The complexity of the materials being studied requires advanced instrumentation and tools tailored to each specific system. As the materials may undergo changes or develop defects when integrated into quantum devices, the researchers face the challenge of finding new phenomena or results. Griffin highlighted the role of theoretical modeling in designing materials from fundamental key ingredients, enabling the discovery of unique properties. While NiTa4Se8 may not be the only magnetic TMD with correlated itinerant magnetism, the team’s findings indicate that exploring the interplay between itinerant magnetism and unconventional superconductivity in 2D materials can enhance our understanding and potentially lead to the fabrication of more advanced quantum processors.
The Future of Quantum Device Fabrication
The Quantum Systems Accelerator (QSA) team remains dedicated to solving the fabrication challenges that hinder the development of impactful quantum hardware systems. The integration of various techniques and synthesis capabilities, combined with the availability of cutting-edge facilities and instrumentation at Berkeley Lab, accelerates the transition from fundamental science to practical technologies. The QSA researchers emphasize the importance of exploring different materials and technologies to determine the most suitable approach for a given quantum device. With their unparalleled access to state-of-the-art capabilities and a singular vision, the QSA team has the opportunity to push the boundaries of quantum research and unlock new possibilities for future technologies.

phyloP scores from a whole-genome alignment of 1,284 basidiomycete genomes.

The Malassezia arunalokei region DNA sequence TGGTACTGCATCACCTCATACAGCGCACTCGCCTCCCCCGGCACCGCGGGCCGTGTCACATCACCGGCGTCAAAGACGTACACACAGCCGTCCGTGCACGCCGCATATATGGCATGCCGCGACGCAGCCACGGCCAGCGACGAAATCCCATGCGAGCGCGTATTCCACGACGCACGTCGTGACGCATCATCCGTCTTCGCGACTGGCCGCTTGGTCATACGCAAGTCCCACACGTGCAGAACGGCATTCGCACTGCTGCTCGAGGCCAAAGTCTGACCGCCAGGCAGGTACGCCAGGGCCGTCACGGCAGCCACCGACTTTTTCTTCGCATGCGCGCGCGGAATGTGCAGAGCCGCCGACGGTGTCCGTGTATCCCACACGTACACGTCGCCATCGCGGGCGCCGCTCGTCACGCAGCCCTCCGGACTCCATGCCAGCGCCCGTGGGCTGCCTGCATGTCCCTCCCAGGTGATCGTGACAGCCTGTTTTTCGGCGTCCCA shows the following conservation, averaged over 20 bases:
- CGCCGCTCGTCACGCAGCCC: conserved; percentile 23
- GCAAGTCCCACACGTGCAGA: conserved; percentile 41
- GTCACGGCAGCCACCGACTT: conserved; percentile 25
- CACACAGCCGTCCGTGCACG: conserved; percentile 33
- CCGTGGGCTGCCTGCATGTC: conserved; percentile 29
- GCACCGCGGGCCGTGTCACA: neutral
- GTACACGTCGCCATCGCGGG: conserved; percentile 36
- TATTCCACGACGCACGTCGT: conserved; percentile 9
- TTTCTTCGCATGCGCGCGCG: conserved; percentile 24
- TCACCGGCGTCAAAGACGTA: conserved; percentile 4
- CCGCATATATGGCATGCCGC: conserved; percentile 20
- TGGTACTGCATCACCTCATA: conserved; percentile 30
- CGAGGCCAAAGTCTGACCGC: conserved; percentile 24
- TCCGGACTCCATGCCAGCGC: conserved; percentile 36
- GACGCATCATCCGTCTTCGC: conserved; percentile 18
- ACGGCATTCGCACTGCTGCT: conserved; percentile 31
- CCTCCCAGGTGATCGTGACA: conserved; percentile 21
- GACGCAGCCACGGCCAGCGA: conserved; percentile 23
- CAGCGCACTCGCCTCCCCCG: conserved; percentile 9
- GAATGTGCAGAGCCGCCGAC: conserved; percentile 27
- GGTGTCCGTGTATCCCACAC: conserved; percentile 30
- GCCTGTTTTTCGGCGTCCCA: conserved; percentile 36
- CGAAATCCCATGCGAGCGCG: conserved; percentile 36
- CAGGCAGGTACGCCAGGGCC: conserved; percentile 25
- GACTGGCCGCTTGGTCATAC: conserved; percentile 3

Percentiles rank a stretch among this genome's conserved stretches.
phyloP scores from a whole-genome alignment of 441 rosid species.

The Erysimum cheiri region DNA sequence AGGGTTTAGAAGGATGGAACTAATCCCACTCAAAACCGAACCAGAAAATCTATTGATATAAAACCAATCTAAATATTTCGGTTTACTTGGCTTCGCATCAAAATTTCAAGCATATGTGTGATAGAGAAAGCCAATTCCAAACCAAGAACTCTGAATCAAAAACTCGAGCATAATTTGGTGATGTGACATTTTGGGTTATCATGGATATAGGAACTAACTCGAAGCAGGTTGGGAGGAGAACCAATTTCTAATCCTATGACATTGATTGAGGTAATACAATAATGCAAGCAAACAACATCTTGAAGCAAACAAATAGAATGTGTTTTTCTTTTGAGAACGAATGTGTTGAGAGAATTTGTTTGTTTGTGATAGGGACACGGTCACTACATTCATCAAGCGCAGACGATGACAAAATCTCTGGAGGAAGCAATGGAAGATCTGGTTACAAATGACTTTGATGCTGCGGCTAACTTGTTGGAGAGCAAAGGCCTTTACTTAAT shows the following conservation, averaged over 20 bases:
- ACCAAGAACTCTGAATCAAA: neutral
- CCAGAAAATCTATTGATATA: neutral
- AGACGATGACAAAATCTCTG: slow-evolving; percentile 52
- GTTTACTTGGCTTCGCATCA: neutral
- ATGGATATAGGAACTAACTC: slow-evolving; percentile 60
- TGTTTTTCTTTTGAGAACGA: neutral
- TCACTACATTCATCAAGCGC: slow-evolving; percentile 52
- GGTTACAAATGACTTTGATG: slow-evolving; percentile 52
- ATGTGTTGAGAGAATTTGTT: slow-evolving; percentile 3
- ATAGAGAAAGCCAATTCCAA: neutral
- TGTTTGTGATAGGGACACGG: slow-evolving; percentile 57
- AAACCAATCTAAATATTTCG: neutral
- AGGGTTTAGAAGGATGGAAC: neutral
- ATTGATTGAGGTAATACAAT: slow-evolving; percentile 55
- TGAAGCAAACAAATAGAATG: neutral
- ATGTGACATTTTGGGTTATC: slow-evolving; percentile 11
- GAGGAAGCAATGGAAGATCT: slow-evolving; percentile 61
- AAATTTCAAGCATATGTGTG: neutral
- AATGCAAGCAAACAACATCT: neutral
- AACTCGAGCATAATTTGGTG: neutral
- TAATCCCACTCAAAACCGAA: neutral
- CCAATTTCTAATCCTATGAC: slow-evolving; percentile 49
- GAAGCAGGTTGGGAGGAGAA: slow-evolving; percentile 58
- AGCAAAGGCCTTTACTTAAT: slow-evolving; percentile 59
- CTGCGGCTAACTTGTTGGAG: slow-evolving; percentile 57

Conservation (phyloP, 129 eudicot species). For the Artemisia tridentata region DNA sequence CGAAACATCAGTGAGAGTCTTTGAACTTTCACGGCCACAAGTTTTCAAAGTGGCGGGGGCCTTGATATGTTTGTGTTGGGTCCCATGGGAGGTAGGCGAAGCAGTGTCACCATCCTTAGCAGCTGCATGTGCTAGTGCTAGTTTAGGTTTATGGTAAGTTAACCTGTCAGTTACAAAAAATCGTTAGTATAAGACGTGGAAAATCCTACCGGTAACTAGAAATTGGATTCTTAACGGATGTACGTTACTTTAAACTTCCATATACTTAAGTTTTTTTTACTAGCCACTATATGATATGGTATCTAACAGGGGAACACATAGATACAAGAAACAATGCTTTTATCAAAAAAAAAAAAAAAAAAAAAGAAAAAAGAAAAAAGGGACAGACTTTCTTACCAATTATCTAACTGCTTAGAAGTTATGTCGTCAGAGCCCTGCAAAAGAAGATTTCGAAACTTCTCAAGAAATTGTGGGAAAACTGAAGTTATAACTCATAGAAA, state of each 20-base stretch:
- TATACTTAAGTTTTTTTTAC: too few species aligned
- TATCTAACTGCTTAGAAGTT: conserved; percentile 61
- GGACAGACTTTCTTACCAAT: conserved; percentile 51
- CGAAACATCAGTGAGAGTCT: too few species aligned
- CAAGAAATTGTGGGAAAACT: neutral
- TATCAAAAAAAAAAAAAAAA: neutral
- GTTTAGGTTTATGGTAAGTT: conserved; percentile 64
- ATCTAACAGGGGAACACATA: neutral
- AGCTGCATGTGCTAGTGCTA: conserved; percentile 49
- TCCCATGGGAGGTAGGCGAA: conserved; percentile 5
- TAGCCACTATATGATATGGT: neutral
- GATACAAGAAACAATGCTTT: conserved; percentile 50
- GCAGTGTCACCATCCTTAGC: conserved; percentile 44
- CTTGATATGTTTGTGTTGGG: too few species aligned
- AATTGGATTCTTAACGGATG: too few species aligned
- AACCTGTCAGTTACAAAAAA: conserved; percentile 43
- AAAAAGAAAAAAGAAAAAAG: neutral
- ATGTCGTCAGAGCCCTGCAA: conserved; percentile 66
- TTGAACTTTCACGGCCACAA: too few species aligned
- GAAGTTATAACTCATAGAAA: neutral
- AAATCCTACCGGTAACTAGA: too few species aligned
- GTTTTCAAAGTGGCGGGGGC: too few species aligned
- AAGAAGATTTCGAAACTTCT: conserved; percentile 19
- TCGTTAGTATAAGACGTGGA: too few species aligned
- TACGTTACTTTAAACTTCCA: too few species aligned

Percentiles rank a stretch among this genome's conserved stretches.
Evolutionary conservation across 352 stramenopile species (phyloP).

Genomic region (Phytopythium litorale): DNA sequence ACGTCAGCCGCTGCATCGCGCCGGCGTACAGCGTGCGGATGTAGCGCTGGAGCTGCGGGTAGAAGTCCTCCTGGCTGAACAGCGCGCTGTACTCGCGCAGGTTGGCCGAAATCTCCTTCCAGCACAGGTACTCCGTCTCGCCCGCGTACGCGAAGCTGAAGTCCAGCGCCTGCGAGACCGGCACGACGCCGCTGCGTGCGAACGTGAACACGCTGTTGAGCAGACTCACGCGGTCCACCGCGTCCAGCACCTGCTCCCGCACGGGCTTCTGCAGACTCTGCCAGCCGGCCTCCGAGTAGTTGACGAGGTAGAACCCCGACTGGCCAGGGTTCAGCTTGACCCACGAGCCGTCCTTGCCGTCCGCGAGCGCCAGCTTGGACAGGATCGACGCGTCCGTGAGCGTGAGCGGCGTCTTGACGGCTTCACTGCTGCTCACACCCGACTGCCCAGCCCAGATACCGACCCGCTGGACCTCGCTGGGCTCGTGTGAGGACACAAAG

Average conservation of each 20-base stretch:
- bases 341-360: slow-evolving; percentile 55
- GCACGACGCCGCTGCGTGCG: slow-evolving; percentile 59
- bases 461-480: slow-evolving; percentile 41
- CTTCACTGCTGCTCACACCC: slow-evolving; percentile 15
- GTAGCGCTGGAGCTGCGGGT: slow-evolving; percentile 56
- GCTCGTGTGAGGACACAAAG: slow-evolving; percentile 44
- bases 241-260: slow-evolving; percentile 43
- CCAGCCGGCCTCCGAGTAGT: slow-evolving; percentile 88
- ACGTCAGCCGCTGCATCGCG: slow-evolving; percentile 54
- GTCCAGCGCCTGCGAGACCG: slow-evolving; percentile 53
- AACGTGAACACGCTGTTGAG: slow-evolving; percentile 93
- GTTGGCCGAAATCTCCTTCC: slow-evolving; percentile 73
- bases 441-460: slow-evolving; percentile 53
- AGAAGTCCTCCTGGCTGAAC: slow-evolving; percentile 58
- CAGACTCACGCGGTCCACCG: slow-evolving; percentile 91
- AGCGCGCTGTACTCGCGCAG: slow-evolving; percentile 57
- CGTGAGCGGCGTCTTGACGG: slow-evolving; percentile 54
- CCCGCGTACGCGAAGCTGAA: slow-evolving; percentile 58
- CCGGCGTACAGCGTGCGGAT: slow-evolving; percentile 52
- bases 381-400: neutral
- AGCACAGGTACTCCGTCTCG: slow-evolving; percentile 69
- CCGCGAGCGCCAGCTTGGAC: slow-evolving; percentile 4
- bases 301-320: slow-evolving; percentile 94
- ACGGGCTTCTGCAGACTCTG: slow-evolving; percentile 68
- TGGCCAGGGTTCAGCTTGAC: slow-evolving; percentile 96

The pioneering research conducted by the Quantum Systems Accelerator (QSA) in collaboration with Lawrence Berkeley National Laboratory and the University of California, Berkeley, brings us closer to understanding the interplay between itinerant magnetism and superconductivity in 2D materials. The exploration of novel materials such as NiTa4Se8 holds great promise for the development of improved superconducting quantum processors. As the world delves deeper into the realm of quantum technologies, the discoveries made by QSA are lighting the path towards a future powered by quantum devices.